What causes mastitis?

Mastitis is typically caused by bacterial infection or milk stasis – where milk is produced but remains in the breast.


Symptoms and complications may include, but are not limited to:

    • Warmth or heat in the breast tissue

    • Enlargement, redness, tenderness, or sensitivity of the breast

    • Generally feeling ill (malaise)

    • Lump(s) in the breast

    • Liquid or pus discharge

    • Fever

    • Feeling anxious or stressed

    • Shivering and chills

If left untreated, severe infections could lead to pus-filled cysts, called abscesses, within the breast tissue.


Mastitis usually occurs during breastfeeding when breast milk isn’t properly removed from the breast, but it also occurs when bacteria commonly found on the skin enters the nipple through small cracks. Staphylococcus aureus is often implicated. This form of mastitis is called “acute puerperal mastitis”.

“Chronic cystic mastitis”, on the other hand, is a different kind of mastitis that doesn’t involve inflammation.

The following are some of the factors known to cause mastitis:

    • Bacteria entering the breast – Bacteria from a baby's mouth or the mother’s skin surface can enter milk ducts through a break or crack in the nipple skin, or through a milk duct opening.

    • Blocked milk ducts – Milk ducts can clog if a breast is not emptied during feeding. This causes milk to back up, which can lead to infection.

    • Impaired immune system – If a mom experiences undue stress or fatigue, is anaemic, is not eating well or has diabetes or HIV, her resistance to infection is markedly reduced.

    • Tight clothes – A tight bra or tight upper-body clothing can restrict the flow of milk and may cause infection.

    • Irregular and missed breastfeeding – This causes breasts to become overfull, leading to engorgement, plugged ducts and, ultimately, mastitis.

    • Incorrect positioning – When a baby is not positioned at the breast correctly or is unable to suck efficiently, the milk flow is reduced. Plugged ducts and mastitis may follow.

    • Nipple piercing

    • Rapid weaning

The above are just some of the many causes of mastitis, and a woman may experience one or more of these causes at any time.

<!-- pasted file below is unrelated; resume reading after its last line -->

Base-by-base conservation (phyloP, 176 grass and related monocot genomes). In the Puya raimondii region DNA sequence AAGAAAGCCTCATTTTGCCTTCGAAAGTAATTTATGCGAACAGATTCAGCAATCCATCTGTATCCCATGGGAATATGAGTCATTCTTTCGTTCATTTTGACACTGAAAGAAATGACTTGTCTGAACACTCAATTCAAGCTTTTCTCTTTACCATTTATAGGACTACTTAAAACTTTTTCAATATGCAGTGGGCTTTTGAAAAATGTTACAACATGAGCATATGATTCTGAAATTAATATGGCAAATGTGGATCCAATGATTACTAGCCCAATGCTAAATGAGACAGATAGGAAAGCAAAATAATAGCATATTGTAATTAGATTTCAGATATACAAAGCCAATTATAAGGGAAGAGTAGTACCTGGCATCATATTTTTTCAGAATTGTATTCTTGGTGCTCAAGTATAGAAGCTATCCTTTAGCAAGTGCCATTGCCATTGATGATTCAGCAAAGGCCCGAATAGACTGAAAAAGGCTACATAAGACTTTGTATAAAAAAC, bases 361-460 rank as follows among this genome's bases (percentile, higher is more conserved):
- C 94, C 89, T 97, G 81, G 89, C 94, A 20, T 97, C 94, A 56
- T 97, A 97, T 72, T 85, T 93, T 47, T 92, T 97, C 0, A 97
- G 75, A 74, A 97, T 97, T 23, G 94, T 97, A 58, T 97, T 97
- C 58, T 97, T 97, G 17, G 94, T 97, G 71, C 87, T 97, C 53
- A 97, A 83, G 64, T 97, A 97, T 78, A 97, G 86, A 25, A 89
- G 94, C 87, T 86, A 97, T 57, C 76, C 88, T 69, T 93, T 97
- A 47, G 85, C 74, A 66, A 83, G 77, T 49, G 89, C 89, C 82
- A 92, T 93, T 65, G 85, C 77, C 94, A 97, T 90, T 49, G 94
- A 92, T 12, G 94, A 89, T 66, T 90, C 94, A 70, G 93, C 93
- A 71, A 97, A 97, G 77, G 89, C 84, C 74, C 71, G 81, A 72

Who is at risk?

While mastitis commonly affects breastfeeding mothers, it can sometimes occur in women who are not breastfeeding, or who have never experienced childbirth.

And, although rare, men can also be affected by mastitis. Quite simply, the condition involves breast tissue, which men also have. Men with nipple piercings may be at higher risk of infection.

Prevalence rates

An observational study conducted in Australia, the USA, New Zealand and Finland has concluded that, across the board, between 20% and 25% of breastfeeding women will develop mastitis during the course of lactation, while about 20% to 35% of affected women will have recurrent episodes.


To confirm whether or not you have mastitis, a medical professional will conduct a physical examination while questioning you about your symptoms. Certain tests may be necessary for your doctor to get a better understanding of your condition.

If you’re lactating, it’s important to treat your mastitis so that you can continue breastfeeding your baby. The good news is that the mastitis usually doesn’t present a risk to your child. It should be noted, however, that mastitis does increase the risk of mother-to-child transmission of HIV.

Your doctor may also prescribe a diagnostic mammogram, and you may need a biopsy to make sure you don't have breast cancer.


Mastitis prevention usually involves the following:

    • Making sure your baby is well-latched. Seek help early if you’re experiencing problems.

    • Feeding your baby as long and as often as he/she wants to. This ensures that your breasts are well drained.

    • Not skipping a breastfeed (for instance, giving your baby a bottle of formula instead of breastfeeding)

    • Avoiding tight clothing

    • If you have a lump in your breast, massage it well while your baby is feeding or in the shower. Seek help if you’re unable to clear the lump within a day.

    • Self-care such as drinking extra fluids, eating well and resting


If you’ve been diagnosed with mastitis, treatment will entail:

    • Continuing to breastfeed, ensuring that milk is removed effectively. It’s important to note that to wean your baby at this stage will only aggravate the mastitis.

    • Possibly expressing milk after a feed if your baby hasn’t completely emptied the breast.

    • Gently massaging the affected breast as your baby feeds. This will help to empty the breast.

    • Getting rest. It’s important to get someone to help in and around the home while you recover.

    • Your doctor may prescribe antibiotics such as dicloxacillin, ciprofloxacin or cephalexin over a 10-14 day period and completing the course.

    • Pain relievers such as acetaminophen or ibuprofen can help as you wait for the antibiotics to work.

    • Application of heat or cold to the affected breast can also be effective. (A cloth soaked in warm water applied before feeding and a cloth soaked in cold water after feeding.)

Check in with your doctor if your mastitis doesn't clear up after completing your course of antibiotics.

If an abscess forms, surgical drainage may be necessary. As inflammatory breast cancer can present with some of the same symptoms, your doctor might also perform a biopsy to rule out this possibility.

When to see a doctor

You should call your health-care provider as soon as you feel any suspicious lump or display any of the symptoms listed above. This is recommended whether you’re breastfeeding or not.

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